For a complete list of events, see fortwayne.com:
•8 a.m.-5 p.m. Antiques in the Park, McCulloch Park, 1700 Broadway
•1-11 p.m. Fort Wayne Newspapers Corn Hole Classic in Headwaters West gated pavilion
•8 a.m.-6 p.m. Chalk Walk, 300 E. Main St.
Two months ago Marine Lance Cpl. Brandon Long agreed to be today's Three Rivers Festival parade grand marshal on one condition: the American Legion Riders of Post 409 from Leo-Cedarville would be in the parade, too, as his escort. It was agreed.
This year's Fort Wayne Newspapers Three Rivers Festival parade, sponsored by Lutheran Health Network, honors returning service members.
And the American Legion Riders of Post 409 were there when Long returned from a journey to Afghanistan, and, he says, heaven, after he was severely injured.
Long joined the Marine Corps in January 2009 and was assigned to the 3rd Battalion, 5th Marines in August of the same year. He said his battalion worked hard in training, knowing that they would be in Afghanistan by early the next year. In December 2010, the 3rd Battalion was deployed.
“Once we were overseas, we all quickly realized that Afghanistan’s not a video game,” said the father of one. “No respawning (bringing a character back to life). None of that.”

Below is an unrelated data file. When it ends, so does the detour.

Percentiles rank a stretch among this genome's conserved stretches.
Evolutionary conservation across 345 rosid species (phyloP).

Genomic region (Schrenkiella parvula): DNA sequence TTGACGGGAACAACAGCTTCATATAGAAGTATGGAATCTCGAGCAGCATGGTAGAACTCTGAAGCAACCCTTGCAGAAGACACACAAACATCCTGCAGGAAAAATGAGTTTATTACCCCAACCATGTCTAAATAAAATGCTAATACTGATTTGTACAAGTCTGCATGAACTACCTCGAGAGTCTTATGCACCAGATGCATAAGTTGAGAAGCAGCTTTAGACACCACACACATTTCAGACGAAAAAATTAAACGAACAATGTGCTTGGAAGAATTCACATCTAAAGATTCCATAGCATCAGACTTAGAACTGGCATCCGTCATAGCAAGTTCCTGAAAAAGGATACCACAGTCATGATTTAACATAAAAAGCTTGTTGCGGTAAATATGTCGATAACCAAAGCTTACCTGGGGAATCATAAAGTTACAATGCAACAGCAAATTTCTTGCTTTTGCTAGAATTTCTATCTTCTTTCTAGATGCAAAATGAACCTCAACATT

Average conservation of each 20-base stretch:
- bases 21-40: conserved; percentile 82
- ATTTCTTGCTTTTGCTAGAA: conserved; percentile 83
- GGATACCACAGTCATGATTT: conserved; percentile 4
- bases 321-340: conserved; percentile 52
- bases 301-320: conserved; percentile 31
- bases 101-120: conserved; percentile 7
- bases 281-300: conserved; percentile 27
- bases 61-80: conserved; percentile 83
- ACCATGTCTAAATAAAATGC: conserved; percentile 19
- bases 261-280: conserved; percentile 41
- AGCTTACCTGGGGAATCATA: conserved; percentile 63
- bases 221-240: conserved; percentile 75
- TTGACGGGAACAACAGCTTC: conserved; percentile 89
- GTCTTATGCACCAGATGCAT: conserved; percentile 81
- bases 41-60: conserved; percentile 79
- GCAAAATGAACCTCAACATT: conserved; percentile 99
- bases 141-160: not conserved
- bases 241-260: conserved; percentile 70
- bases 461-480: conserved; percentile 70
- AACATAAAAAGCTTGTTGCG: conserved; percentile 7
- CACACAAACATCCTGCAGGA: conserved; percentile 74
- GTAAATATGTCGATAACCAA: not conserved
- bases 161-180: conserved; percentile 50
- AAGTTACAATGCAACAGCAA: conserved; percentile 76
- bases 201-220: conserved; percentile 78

Long said his battalion had the highest casualty count of any in Marine Corps history per single battalion in a short period of time. On Dec. 21, 2010, Long stepped on an improvised explosive device while on patrol.
He said he was suddenly thrown on his side, his legs hurting terribly. He remembers seeing his mangled lowered limbs.
Long said died, went to heaven and talked with God. He said God welcomed him to heaven, but sent him back to life “at the last minute” to take care of his family.
Long woke up to find his buddies around him. They stayed with him another half-hour.
It took a helicopter 45 minutes to reach him.
Both of Long’s legs had to be amputated.
After the injury, he spent three days in Afghanistan and two in Germany before returning to the States.
He was welcomed home on his wedding anniversary on Dec. 26. He said he was surprised to be welcomed home by a crowd, the 409 Legion riders among them.
The riders and their motorcycles escorted Long to their headquarters where they threw a party in his honor. “It was nice to see so many people show up and seeing people on the sides of the streets waving at me,” Long said.
Becoming more independent despite his injury has been Long’s project since Afghanistan. He stays outdoors and active with fishing, hunting, and remote-control helicopters.
Next week he plans to begin an apprenticeship with a construction group. He said he will work to earn a license to use an excavator machine.